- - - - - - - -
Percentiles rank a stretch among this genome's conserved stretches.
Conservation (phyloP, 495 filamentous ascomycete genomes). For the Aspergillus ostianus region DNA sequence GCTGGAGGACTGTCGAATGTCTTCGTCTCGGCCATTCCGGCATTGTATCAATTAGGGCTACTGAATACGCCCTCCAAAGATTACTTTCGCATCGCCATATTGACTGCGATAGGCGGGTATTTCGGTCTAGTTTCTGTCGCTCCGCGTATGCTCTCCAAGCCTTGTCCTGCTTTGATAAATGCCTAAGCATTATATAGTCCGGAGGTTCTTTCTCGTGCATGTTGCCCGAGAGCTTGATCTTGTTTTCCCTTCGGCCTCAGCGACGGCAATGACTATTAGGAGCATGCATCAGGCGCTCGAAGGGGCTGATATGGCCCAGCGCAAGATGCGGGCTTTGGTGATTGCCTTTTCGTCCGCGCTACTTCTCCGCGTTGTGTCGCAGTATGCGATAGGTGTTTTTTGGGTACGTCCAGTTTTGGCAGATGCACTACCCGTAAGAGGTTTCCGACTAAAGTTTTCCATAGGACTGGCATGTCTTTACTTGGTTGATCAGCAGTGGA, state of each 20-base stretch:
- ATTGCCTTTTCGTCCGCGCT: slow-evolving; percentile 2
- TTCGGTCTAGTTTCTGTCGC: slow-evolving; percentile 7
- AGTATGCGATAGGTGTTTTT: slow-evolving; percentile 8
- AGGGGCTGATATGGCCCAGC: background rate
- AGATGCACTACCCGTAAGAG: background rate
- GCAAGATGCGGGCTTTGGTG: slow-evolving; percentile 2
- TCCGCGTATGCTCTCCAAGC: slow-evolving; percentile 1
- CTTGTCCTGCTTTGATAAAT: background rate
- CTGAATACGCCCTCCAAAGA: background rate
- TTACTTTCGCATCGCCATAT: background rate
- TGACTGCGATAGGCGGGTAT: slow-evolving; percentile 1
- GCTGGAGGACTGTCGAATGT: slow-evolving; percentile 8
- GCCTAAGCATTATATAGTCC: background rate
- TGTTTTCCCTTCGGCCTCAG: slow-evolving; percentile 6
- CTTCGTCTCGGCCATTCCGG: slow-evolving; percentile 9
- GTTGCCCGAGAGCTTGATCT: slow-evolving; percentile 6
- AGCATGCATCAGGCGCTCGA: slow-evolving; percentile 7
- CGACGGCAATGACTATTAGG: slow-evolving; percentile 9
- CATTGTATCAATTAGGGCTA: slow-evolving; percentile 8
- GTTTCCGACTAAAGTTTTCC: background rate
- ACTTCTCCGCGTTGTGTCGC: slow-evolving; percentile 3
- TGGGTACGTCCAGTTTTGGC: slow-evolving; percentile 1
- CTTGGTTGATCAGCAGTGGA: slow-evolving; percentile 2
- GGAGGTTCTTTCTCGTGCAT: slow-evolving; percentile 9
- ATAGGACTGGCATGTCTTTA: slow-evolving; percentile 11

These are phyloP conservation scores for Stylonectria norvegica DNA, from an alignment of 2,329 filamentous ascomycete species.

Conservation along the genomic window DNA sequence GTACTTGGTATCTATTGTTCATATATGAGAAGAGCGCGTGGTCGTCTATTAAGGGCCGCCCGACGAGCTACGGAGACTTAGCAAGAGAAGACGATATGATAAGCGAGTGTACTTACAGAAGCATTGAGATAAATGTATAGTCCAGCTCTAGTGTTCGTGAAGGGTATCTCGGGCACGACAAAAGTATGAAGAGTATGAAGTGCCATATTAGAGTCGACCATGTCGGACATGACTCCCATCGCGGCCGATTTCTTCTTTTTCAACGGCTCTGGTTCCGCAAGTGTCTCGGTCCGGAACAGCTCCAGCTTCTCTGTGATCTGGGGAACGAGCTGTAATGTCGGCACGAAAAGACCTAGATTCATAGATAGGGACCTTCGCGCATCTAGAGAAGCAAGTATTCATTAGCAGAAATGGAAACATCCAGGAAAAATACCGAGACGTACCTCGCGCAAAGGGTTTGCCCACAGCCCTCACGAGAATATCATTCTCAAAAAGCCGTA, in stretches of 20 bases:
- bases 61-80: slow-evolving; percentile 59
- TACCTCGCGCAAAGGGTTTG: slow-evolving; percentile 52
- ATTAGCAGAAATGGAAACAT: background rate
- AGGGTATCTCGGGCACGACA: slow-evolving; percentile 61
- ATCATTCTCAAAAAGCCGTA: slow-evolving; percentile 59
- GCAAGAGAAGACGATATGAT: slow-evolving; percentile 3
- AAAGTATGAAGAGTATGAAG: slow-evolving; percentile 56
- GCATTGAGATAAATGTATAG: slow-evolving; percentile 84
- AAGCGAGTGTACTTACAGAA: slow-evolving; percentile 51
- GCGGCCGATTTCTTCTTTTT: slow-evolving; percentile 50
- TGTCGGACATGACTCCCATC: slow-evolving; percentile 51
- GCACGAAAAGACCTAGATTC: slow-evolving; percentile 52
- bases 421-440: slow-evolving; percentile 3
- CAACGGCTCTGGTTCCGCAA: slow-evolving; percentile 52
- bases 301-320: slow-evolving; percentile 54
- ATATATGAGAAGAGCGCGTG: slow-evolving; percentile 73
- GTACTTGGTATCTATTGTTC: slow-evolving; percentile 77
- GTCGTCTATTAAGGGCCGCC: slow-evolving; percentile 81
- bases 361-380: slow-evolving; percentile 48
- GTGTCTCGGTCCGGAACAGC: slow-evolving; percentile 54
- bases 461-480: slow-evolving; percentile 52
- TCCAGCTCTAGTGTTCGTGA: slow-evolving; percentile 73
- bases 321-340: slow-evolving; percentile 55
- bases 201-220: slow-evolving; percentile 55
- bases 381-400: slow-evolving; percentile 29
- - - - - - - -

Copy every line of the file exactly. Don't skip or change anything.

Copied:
Percentiles rank a stretch among this genome's conserved stretches.
Conservation (phyloP, 495 filamentous ascomycete genomes). For the Aspergillus ostianus region DNA sequence GCTGGAGGACTGTCGAATGTCTTCGTCTCGGCCATTCCGGCATTGTATCAATTAGGGCTACTGAATACGCCCTCCAAAGATTACTTTCGCATCGCCATATTGACTGCGATAGGCGGGTATTTCGGTCTAGTTTCTGTCGCTCCGCGTATGCTCTCCAAGCCTTGTCCTGCTTTGATAAATGCCTAAGCATTATATAGTCCGGAGGTTCTTTCTCGTGCATGTTGCCCGAGAGCTTGATCTTGTTTTCCCTTCGGCCTCAGCGACGGCAATGACTATTAGGAGCATGCATCAGGCGCTCGAAGGGGCTGATATGGCCCAGCGCAAGATGCGGGCTTTGGTGATTGCCTTTTCGTCCGCGCTACTTCTCCGCGTTGTGTCGCAGTATGCGATAGGTGTTTTTTGGGTACGTCCAGTTTTGGCAGATGCACTACCCGTAAGAGGTTTCCGACTAAAGTTTTCCATAGGACTGGCATGTCTTTACTTGGTTGATCAGCAGTGGA, state of each 20-base stretch:
- ATTGCCTTTTCGTCCGCGCT: slow-evolving; percentile 2
- TTCGGTCTAGTTTCTGTCGC: slow-evolving; percentile 7
- AGTATGCGATAGGTGTTTTT: slow-evolving; percentile 8
- AGGGGCTGATATGGCCCAGC: background rate
- AGATGCACTACCCGTAAGAG: background rate
- GCAAGATGCGGGCTTTGGTG: slow-evolving; percentile 2
- TCCGCGTATGCTCTCCAAGC: slow-evolving; percentile 1
- CTTGTCCTGCTTTGATAAAT: background rate
- CTGAATACGCCCTCCAAAGA: background rate
- TTACTTTCGCATCGCCATAT: background rate
- TGACTGCGATAGGCGGGTAT: slow-evolving; percentile 1
- GCTGGAGGACTGTCGAATGT: slow-evolving; percentile 8
- GCCTAAGCATTATATAGTCC: background rate
- TGTTTTCCCTTCGGCCTCAG: slow-evolving; percentile 6
- CTTCGTCTCGGCCATTCCGG: slow-evolving; percentile 9
- GTTGCCCGAGAGCTTGATCT: slow-evolving; percentile 6
- AGCATGCATCAGGCGCTCGA: slow-evolving; percentile 7
- CGACGGCAATGACTATTAGG: slow-evolving; percentile 9
- CATTGTATCAATTAGGGCTA: slow-evolving; percentile 8
- GTTTCCGACTAAAGTTTTCC: background rate
- ACTTCTCCGCGTTGTGTCGC: slow-evolving; percentile 3
- TGGGTACGTCCAGTTTTGGC: slow-evolving; percentile 1
- CTTGGTTGATCAGCAGTGGA: slow-evolving; percentile 2
- GGAGGTTCTTTCTCGTGCAT: slow-evolving; percentile 9
- ATAGGACTGGCATGTCTTTA: slow-evolving; percentile 11

These are phyloP conservation scores for Stylonectria norvegica DNA, from an alignment of 2,329 filamentous ascomycete species.

Conservation along the genomic window DNA sequence GTACTTGGTATCTATTGTTCATATATGAGAAGAGCGCGTGGTCGTCTATTAAGGGCCGCCCGACGAGCTACGGAGACTTAGCAAGAGAAGACGATATGATAAGCGAGTGTACTTACAGAAGCATTGAGATAAATGTATAGTCCAGCTCTAGTGTTCGTGAAGGGTATCTCGGGCACGACAAAAGTATGAAGAGTATGAAGTGCCATATTAGAGTCGACCATGTCGGACATGACTCCCATCGCGGCCGATTTCTTCTTTTTCAACGGCTCTGGTTCCGCAAGTGTCTCGGTCCGGAACAGCTCCAGCTTCTCTGTGATCTGGGGAACGAGCTGTAATGTCGGCACGAAAAGACCTAGATTCATAGATAGGGACCTTCGCGCATCTAGAGAAGCAAGTATTCATTAGCAGAAATGGAAACATCCAGGAAAAATACCGAGACGTACCTCGCGCAAAGGGTTTGCCCACAGCCCTCACGAGAATATCATTCTCAAAAAGCCGTA, in stretches of 20 bases:
- bases 61-80: slow-evolving; percentile 59
- TACCTCGCGCAAAGGGTTTG: slow-evolving; percentile 52
- ATTAGCAGAAATGGAAACAT: background rate
- AGGGTATCTCGGGCACGACA: slow-evolving; percentile 61
- ATCATTCTCAAAAAGCCGTA: slow-evolving; percentile 59
- GCAAGAGAAGACGATATGAT: slow-evolving; percentile 3
- AAAGTATGAAGAGTATGAAG: slow-evolving; percentile 56
- GCATTGAGATAAATGTATAG: slow-evolving; percentile 84
- AAGCGAGTGTACTTACAGAA: slow-evolving; percentile 51
- GCGGCCGATTTCTTCTTTTT: slow-evolving; percentile 50
- TGTCGGACATGACTCCCATC: slow-evolving; percentile 51
- GCACGAAAAGACCTAGATTC: slow-evolving; percentile 52
- bases 421-440: slow-evolving; percentile 3
- CAACGGCTCTGGTTCCGCAA: slow-evolving; percentile 52
- bases 301-320: slow-evolving; percentile 54
- ATATATGAGAAGAGCGCGTG: slow-evolving; percentile 73
- GTACTTGGTATCTATTGTTC: slow-evolving; percentile 77
- GTCGTCTATTAAGGGCCGCC: slow-evolving; percentile 81
- bases 361-380: slow-evolving; percentile 48
- GTGTCTCGGTCCGGAACAGC: slow-evolving; percentile 54
- bases 461-480: slow-evolving; percentile 52
- TCCAGCTCTAGTGTTCGTGA: slow-evolving; percentile 73
- bases 321-340: slow-evolving; percentile 55
- bases 201-220: slow-evolving; percentile 55
- bases 381-400: slow-evolving; percentile 29